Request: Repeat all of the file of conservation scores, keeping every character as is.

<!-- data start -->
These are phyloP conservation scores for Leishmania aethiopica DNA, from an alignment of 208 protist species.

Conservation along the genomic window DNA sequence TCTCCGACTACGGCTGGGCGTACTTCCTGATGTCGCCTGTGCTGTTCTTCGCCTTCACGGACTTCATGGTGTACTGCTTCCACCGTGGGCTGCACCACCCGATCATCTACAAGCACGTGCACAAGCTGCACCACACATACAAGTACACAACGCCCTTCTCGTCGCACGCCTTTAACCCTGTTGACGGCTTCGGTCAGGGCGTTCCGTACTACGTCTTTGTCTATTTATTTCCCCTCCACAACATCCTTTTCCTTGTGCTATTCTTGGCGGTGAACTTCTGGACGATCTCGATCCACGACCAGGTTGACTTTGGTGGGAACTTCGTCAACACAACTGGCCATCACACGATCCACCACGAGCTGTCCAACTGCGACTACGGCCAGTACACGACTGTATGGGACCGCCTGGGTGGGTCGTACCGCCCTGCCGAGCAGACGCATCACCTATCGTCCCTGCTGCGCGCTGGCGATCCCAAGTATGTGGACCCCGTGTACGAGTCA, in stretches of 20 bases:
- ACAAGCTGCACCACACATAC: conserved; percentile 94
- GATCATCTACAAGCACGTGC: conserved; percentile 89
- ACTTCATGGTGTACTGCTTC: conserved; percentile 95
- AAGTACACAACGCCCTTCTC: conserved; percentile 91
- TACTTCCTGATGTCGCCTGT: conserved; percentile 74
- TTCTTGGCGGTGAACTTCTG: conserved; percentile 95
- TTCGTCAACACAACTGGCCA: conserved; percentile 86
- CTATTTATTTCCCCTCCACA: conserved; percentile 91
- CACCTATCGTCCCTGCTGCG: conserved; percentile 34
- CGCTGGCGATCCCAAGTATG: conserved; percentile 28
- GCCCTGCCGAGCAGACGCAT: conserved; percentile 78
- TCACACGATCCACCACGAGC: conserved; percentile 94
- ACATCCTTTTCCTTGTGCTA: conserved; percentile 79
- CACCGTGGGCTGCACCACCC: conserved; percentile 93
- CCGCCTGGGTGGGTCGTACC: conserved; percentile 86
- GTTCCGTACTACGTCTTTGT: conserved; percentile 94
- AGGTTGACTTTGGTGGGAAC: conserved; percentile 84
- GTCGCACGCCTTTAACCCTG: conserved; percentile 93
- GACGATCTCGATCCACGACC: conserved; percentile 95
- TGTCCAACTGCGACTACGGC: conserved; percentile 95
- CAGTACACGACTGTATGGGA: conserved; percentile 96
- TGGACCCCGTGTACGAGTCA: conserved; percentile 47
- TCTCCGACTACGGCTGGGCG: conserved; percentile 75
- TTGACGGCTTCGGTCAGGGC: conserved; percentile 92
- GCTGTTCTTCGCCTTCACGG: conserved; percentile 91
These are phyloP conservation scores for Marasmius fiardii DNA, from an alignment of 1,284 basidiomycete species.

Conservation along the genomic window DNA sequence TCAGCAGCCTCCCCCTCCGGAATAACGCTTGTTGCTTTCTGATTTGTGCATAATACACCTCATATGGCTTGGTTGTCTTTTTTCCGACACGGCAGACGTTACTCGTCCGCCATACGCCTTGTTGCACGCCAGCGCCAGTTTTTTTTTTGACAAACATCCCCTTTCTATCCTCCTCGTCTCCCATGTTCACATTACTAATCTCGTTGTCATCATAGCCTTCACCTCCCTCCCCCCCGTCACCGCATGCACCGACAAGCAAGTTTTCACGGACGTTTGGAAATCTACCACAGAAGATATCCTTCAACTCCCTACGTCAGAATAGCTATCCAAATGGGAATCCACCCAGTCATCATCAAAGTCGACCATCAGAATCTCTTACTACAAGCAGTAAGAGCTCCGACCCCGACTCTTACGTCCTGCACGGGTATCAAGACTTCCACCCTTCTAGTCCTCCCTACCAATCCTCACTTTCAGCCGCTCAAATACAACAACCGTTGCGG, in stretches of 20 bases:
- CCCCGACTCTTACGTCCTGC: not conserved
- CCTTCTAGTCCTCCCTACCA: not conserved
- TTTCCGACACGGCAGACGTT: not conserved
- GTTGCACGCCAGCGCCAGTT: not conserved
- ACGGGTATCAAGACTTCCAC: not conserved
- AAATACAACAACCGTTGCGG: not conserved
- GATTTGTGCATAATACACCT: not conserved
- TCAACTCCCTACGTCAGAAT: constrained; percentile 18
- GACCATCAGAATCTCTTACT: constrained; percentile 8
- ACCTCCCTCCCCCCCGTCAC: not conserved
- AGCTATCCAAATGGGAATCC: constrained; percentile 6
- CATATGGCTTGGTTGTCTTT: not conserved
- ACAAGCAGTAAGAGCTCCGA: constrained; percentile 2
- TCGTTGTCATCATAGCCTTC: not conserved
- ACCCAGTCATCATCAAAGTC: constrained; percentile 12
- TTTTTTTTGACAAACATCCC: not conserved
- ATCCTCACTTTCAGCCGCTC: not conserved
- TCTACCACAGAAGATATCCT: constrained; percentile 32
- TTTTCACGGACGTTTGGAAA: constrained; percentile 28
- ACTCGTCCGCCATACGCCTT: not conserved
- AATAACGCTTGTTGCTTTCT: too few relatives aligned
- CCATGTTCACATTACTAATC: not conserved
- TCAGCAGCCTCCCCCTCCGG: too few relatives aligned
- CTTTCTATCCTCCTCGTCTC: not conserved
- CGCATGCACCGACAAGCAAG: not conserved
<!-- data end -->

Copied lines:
These are phyloP conservation scores for Leishmania aethiopica DNA, from an alignment of 208 protist species.

Conservation along the genomic window DNA sequence TCTCCGACTACGGCTGGGCGTACTTCCTGATGTCGCCTGTGCTGTTCTTCGCCTTCACGGACTTCATGGTGTACTGCTTCCACCGTGGGCTGCACCACCCGATCATCTACAAGCACGTGCACAAGCTGCACCACACATACAAGTACACAACGCCCTTCTCGTCGCACGCCTTTAACCCTGTTGACGGCTTCGGTCAGGGCGTTCCGTACTACGTCTTTGTCTATTTATTTCCCCTCCACAACATCCTTTTCCTTGTGCTATTCTTGGCGGTGAACTTCTGGACGATCTCGATCCACGACCAGGTTGACTTTGGTGGGAACTTCGTCAACACAACTGGCCATCACACGATCCACCACGAGCTGTCCAACTGCGACTACGGCCAGTACACGACTGTATGGGACCGCCTGGGTGGGTCGTACCGCCCTGCCGAGCAGACGCATCACCTATCGTCCCTGCTGCGCGCTGGCGATCCCAAGTATGTGGACCCCGTGTACGAGTCA, in stretches of 20 bases:
- ACAAGCTGCACCACACATAC: conserved; percentile 94
- GATCATCTACAAGCACGTGC: conserved; percentile 89
- ACTTCATGGTGTACTGCTTC: conserved; percentile 95
- AAGTACACAACGCCCTTCTC: conserved; percentile 91
- TACTTCCTGATGTCGCCTGT: conserved; percentile 74
- TTCTTGGCGGTGAACTTCTG: conserved; percentile 95
- TTCGTCAACACAACTGGCCA: conserved; percentile 86
- CTATTTATTTCCCCTCCACA: conserved; percentile 91
- CACCTATCGTCCCTGCTGCG: conserved; percentile 34
- CGCTGGCGATCCCAAGTATG: conserved; percentile 28
- GCCCTGCCGAGCAGACGCAT: conserved; percentile 78
- TCACACGATCCACCACGAGC: conserved; percentile 94
- ACATCCTTTTCCTTGTGCTA: conserved; percentile 79
- CACCGTGGGCTGCACCACCC: conserved; percentile 93
- CCGCCTGGGTGGGTCGTACC: conserved; percentile 86
- GTTCCGTACTACGTCTTTGT: conserved; percentile 94
- AGGTTGACTTTGGTGGGAAC: conserved; percentile 84
- GTCGCACGCCTTTAACCCTG: conserved; percentile 93
- GACGATCTCGATCCACGACC: conserved; percentile 95
- TGTCCAACTGCGACTACGGC: conserved; percentile 95
- CAGTACACGACTGTATGGGA: conserved; percentile 96
- TGGACCCCGTGTACGAGTCA: conserved; percentile 47
- TCTCCGACTACGGCTGGGCG: conserved; percentile 75
- TTGACGGCTTCGGTCAGGGC: conserved; percentile 92
- GCTGTTCTTCGCCTTCACGG: conserved; percentile 91
These are phyloP conservation scores for Marasmius fiardii DNA, from an alignment of 1,284 basidiomycete species.

Conservation along the genomic window DNA sequence TCAGCAGCCTCCCCCTCCGGAATAACGCTTGTTGCTTTCTGATTTGTGCATAATACACCTCATATGGCTTGGTTGTCTTTTTTCCGACACGGCAGACGTTACTCGTCCGCCATACGCCTTGTTGCACGCCAGCGCCAGTTTTTTTTTTGACAAACATCCCCTTTCTATCCTCCTCGTCTCCCATGTTCACATTACTAATCTCGTTGTCATCATAGCCTTCACCTCCCTCCCCCCCGTCACCGCATGCACCGACAAGCAAGTTTTCACGGACGTTTGGAAATCTACCACAGAAGATATCCTTCAACTCCCTACGTCAGAATAGCTATCCAAATGGGAATCCACCCAGTCATCATCAAAGTCGACCATCAGAATCTCTTACTACAAGCAGTAAGAGCTCCGACCCCGACTCTTACGTCCTGCACGGGTATCAAGACTTCCACCCTTCTAGTCCTCCCTACCAATCCTCACTTTCAGCCGCTCAAATACAACAACCGTTGCGG, in stretches of 20 bases:
- CCCCGACTCTTACGTCCTGC: not conserved
- CCTTCTAGTCCTCCCTACCA: not conserved
- TTTCCGACACGGCAGACGTT: not conserved
- GTTGCACGCCAGCGCCAGTT: not conserved
- ACGGGTATCAAGACTTCCAC: not conserved
- AAATACAACAACCGTTGCGG: not conserved
- GATTTGTGCATAATACACCT: not conserved
- TCAACTCCCTACGTCAGAAT: constrained; percentile 18
- GACCATCAGAATCTCTTACT: constrained; percentile 8
- ACCTCCCTCCCCCCCGTCAC: not conserved
- AGCTATCCAAATGGGAATCC: constrained; percentile 6
- CATATGGCTTGGTTGTCTTT: not conserved
- ACAAGCAGTAAGAGCTCCGA: constrained; percentile 2
- TCGTTGTCATCATAGCCTTC: not conserved
- ACCCAGTCATCATCAAAGTC: constrained; percentile 12
- TTTTTTTTGACAAACATCCC: not conserved
- ATCCTCACTTTCAGCCGCTC: not conserved
- TCTACCACAGAAGATATCCT: constrained; percentile 32
- TTTTCACGGACGTTTGGAAA: constrained; percentile 28
- ACTCGTCCGCCATACGCCTT: not conserved
- AATAACGCTTGTTGCTTTCT: too few relatives aligned
- CCATGTTCACATTACTAATC: not conserved
- TCAGCAGCCTCCCCCTCCGG: too few relatives aligned
- CTTTCTATCCTCCTCGTCTC: not conserved
- CGCATGCACCGACAAGCAAG: not conserved